I just returned from the vet where I had a 13-year-old cat put down. Buster was his name and he was, quite simply, the most loving cat I’ve ever known. Unfortunately, though his heart had the capacity for great love it didn’t have the capacity to keep him strong and he went into congenital heart failure.
Buster wasn’t even my cat. Not really, though he was working his feline magic on my whole family. We took him in as a foster animal when his owner could no longer keep him. Buster and his brother Romeo arrived, ostensibly for two weeks until a rescue group had room for them.
Close to two months and a doomed shelter stay later (I ended up retrieving the two of them when I learned that the rescue group had left them at a shelter which had the reputation of selling unadoptable pets to labs for research), Buster simply couldn’t handle any more stress on his body or his emotions.
But mixed in with my sadness is anger. February 23 was Spay Day, created of course to bring public awareness to the number of unwanted animals and beseech owners to have their pets spayed and neutered.
Yet here I am, owner of three (four until this morning) cats, three dogs, and one rabbit. All rescue animals that were in shelters, dumped on roadsides or seized by humane society officials responding to calls of neglect and abuse. They’re all incredible animals who have enriched our lives immeasurably. But, given the choice, I would prefer they’d never been born.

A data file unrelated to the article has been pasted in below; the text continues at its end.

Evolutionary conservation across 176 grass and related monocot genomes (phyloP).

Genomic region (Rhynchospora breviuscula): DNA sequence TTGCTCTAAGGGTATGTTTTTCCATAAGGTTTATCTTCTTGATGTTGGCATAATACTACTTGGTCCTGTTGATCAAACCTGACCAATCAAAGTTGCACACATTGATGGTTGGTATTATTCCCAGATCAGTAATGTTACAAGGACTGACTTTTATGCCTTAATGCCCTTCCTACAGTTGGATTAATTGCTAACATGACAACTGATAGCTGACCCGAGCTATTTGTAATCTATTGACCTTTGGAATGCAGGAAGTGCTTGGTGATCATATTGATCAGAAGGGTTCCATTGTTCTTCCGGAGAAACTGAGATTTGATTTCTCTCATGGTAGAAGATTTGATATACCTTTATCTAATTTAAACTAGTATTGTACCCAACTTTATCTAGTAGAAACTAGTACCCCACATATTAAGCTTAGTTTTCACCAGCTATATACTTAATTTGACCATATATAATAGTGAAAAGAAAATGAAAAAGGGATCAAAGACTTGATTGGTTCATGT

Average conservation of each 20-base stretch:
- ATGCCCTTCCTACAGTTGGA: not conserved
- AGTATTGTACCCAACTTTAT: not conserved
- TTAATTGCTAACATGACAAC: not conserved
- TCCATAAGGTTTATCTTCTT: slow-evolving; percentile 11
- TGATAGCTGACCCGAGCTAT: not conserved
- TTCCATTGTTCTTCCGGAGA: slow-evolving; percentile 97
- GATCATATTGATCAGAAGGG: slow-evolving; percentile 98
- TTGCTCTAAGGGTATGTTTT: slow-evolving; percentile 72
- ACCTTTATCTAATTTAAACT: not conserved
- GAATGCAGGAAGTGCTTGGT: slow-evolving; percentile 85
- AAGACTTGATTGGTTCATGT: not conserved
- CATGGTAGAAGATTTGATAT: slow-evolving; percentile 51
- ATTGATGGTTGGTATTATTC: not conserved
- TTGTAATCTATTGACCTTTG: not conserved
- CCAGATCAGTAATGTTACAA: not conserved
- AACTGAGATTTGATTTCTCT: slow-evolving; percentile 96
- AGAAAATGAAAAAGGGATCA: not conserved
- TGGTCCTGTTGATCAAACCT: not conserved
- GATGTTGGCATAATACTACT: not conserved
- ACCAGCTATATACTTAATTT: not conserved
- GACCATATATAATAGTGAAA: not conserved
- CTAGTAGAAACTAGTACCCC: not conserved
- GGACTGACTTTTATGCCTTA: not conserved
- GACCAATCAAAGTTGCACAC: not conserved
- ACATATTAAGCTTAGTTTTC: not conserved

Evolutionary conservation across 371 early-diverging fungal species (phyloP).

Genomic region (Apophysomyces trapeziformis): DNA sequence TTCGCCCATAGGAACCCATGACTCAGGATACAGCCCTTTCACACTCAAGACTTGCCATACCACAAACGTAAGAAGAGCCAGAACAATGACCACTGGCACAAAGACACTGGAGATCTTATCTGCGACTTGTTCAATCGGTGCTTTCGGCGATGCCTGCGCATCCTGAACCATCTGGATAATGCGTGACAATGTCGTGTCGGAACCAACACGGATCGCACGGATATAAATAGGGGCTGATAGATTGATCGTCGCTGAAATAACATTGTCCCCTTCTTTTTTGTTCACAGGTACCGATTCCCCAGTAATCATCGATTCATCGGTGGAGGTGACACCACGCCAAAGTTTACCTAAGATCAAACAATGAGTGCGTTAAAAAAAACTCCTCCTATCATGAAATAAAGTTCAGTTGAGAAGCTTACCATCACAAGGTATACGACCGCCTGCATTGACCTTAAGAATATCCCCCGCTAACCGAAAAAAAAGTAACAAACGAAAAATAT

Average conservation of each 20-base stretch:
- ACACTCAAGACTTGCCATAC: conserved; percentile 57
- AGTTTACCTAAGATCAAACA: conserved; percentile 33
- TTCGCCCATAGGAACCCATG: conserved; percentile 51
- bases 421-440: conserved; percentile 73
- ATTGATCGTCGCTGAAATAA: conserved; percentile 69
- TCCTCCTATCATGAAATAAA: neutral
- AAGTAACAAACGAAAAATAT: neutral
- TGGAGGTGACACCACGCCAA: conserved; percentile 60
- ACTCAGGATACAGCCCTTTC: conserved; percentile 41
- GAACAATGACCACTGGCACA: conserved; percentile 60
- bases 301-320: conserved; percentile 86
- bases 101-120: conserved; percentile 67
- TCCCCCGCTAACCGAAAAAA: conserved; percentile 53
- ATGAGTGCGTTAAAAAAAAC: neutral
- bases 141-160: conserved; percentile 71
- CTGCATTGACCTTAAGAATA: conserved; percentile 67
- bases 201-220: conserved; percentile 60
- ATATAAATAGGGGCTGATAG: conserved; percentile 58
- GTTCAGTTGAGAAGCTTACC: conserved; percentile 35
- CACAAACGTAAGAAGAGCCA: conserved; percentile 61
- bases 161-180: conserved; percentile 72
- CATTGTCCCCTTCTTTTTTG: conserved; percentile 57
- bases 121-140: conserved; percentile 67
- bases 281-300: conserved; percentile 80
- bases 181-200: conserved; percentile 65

Like children, animals should be born into circumstances that welcome and support their development. Where resources exist to ensure their proper care, nourishment and attention. There should be no breeding of animals due to lack of spay/neuter. Or just to give kids an intimate glimpse of new life. Or, God forbid, to supply pet stores.
It’s a simple matter of supply and demand. There are too many animals languishing in shelters and not enough homes available to them.
If you’re a pet owner, please get your pets spayed or neutered. If you are looking for a pet, look no further than your local shelter, rescue group or visit Petfinder.com, where you’ll find, literally, thousands and thousands of beautiful animals – some purebred, most not; some puppies, most not – desperate for a home.
You can also find out more by getting involved in Spay Day, including where to send donations to allow local organizations to offer reduced rates for their spay services.
Please do what you can. My house is full.
Leslie Garrett is a national award-winning journalist, author and editor, based near Toronto, Canada. She is the author of The Virtuous Consumer: Your Essential Shopping Guide for a Better, Kinder, Healthier World and she has also written a dozen children’s books, including a biography of renowned environmentalist David Suzuki and “EarthSmart”, a book for young children on protecting the environment.